Love in the Time of COVID-19

Editor’s note: On the Sunday before Lent this year, like many Christians in Hong Kong, I participated in church’s worship by watching the live webcast. The sermon delivered by the preacher impressed me a lot. The preacher said, “The peace we have in our faith does not come by owning, but by remembering the need of the others.” At the time of writing (i.e. the early March), the outbreak of novel coronavirus has spread to many countries across the globe. The situation has been most severe in China, where the epidemic first occurred. In Hong Kong, with the increasing number of infected people, the shortages of surgical masks and hand sanitisers caused a great panic in society. This difficult period may be regarded as a test of our faith. In the face of unknown future, let us go beyond our fear by not only focusing on our personal affairs, but also taking care of the underprivileged people in society and other regions which are adversely affected by the virus. May we always remember our little brothers in battle against the virus.


[“SHARE” APR – JUN 2019 ] FOCUS 


Written by: Edward Lai (Senior Communications Officer)


Combating virus in China


In China, the coronavirus has rapidly spread cross the country’s territories. During the early stage of outbreak when anti-virus materials were lacking in China, CEDAR made an allocation of approximately HK$513,000 to provide emergent relief aid in Hubei, Yunnan and Sichuan provinces. Through the local networks of our Christian partners in mainland, we provided medical personnel, disinfection workers, impoverished families, as well as civil servants who were on shift duty to combat the disease, with hygienic and protective supplies. We also mobilised volunteers to care for the poor families and offer living supplies. As the novel coronavirus is highly contagious, our partners strove to keep person-to-person contact to a minimum during distribution. Instead of directly entering the community, they distributed materials to beneficiaries via hospitals, institutions and community units in need.


As of early March, we have distributed 4,600 masks, over 1,400 goggles, 400 sets of protective clothing, 420 anti-bacterial hand sanitisers and 450 kg of disinfectant powder. At the time of publication, some supplies such as masks, gloves and protective clothing were still in transit. We would closely follow up the transition process and ensure that supplies reach the recipients. Please support our work: (Chinese only).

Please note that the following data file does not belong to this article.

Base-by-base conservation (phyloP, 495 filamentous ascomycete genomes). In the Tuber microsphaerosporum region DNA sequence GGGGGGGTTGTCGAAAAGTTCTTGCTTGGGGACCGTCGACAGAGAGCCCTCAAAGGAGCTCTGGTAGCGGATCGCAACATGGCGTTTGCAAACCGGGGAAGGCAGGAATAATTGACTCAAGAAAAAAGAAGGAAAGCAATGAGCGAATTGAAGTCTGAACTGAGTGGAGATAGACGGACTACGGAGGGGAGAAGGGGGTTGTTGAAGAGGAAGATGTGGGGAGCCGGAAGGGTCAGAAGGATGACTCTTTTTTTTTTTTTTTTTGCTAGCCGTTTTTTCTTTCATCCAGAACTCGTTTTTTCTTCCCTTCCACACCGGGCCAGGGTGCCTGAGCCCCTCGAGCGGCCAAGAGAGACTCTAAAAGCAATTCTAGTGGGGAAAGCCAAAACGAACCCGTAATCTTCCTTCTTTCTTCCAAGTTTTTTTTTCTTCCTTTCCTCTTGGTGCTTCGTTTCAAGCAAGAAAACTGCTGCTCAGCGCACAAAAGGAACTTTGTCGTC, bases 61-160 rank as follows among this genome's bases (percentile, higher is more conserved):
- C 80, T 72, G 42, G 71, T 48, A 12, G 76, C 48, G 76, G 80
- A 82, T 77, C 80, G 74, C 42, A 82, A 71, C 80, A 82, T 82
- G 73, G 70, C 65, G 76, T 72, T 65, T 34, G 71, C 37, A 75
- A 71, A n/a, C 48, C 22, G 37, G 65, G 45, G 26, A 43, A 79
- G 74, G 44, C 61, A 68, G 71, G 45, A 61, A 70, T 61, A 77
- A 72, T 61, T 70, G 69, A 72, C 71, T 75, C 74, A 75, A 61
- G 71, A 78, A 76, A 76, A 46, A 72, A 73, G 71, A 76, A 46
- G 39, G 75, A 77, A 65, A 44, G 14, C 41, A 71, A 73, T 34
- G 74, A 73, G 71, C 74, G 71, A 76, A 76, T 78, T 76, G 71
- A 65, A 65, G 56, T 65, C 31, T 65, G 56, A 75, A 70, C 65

CEDAR’s partners in China transported hygienic and protective supplies to hospitals.


With the soaring price of masks in Hong Kong, there were media reports at the end of January that some grassroots reutilised their remaining masks at homes after cleaning them with firewater, as they could not afford purchasing expensive masks. Some parents even reutilised their children’s masks on a regular basis. In view of the foreseeable impacts to the grassroots once the virus spreads in local community, we decided to launch a mask donation campaign called “Love in the Time of COVID-19” after the Lunar New Year holidays. In less than two weeks after initiating the campaign on Facebook (Chinese only), we collected thousands of masks and some disinfectant wet wipes. All of these preventative materials were sent to our partner Christian Concern for the Homeless Association (hereinafter referred to as the CCHA). CCHA then distributed the donated items to the needy they serve, including the homeless and the grassroots living in cubicle apartments and subdivided flats.


Clara Chiu, Head of Partnership Development, who coordinated the donation campaign described, “The idea of this donation campaign comes from the story of five loves and two fish in the Scripture. I hope everyone can start doing by themselves. Each one donates a little bit of masks so that ‘many a mickle makes a muckle’!”.